A: Sometimes I play football and I do other sports. I also want to play paintball, this is a lot of fun, we also want to go karting. I'm interested in a lot of things. But right now I'm studying, I have to pass my exams. I have to pass them end of May, then I'll have more time to have fun. I'm now finishing school in St. Petersburg. I went to school in America. We moved from Russia and they put me into an American school although I didn't understand a word. I was using my fingers and then I studied until the 7 th class there. I studied well, I got good grades, and then my mom and I returned to Russia. Obviously I don't know the grammar of the Russian language, and everything was in Russian. It was difficult, documents needed to be translated and so on. Here the problems started and I've lost two years. So now I have to prepare to pass my exams to finally finish school and to be able to start university. I'm embarrassed myself about it, but these were the circumstances. It is not nice that it happened and I am eager to start studying.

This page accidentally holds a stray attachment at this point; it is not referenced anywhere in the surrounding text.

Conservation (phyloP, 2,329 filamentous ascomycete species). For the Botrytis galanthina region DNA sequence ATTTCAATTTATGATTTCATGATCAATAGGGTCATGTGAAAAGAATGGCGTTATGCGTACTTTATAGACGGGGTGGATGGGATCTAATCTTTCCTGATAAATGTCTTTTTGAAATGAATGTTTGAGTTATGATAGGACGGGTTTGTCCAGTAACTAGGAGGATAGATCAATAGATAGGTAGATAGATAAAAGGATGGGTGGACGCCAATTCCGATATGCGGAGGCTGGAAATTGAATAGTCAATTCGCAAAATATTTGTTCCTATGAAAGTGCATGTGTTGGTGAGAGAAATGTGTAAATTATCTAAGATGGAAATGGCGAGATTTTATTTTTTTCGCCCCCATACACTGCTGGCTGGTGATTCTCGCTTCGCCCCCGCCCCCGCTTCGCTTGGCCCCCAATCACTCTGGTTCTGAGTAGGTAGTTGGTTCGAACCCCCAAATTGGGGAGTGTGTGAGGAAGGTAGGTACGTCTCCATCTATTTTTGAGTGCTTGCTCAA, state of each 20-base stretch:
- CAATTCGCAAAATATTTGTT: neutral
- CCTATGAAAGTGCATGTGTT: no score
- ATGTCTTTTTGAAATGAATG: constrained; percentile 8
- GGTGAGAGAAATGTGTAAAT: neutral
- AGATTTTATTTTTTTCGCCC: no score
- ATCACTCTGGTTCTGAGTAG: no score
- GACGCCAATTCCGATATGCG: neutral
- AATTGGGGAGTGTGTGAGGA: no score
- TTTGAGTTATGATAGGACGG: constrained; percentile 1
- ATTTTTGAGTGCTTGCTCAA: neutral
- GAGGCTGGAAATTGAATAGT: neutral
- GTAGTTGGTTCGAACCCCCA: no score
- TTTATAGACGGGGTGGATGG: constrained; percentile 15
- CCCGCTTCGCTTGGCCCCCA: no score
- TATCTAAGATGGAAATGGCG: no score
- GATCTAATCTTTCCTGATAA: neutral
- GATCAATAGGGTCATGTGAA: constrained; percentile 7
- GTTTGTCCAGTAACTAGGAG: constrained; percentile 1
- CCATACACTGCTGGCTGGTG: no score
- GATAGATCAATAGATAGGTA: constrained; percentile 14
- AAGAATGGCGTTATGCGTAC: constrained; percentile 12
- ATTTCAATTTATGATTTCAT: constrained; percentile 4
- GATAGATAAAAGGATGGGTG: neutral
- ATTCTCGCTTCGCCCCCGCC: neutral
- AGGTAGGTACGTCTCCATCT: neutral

Q: Do you regret that your family moved back to Russia?

A: Everywhere are positives. To be honest, I really like Russia. I want to live here. In America it is also very good, so each place has its positives.

 

Q: How long did you live in the US after all?

A: We left when I was about six, close to seven years old. We returned when I was 14, so I lived seven years here and seven years there.


Q: What is your character like?

A: I can't really answer, I prefer that others characterize me. These questions are difficult for me and I don't like to judge myself from my own point of view.


Q: What are your goals in the sport?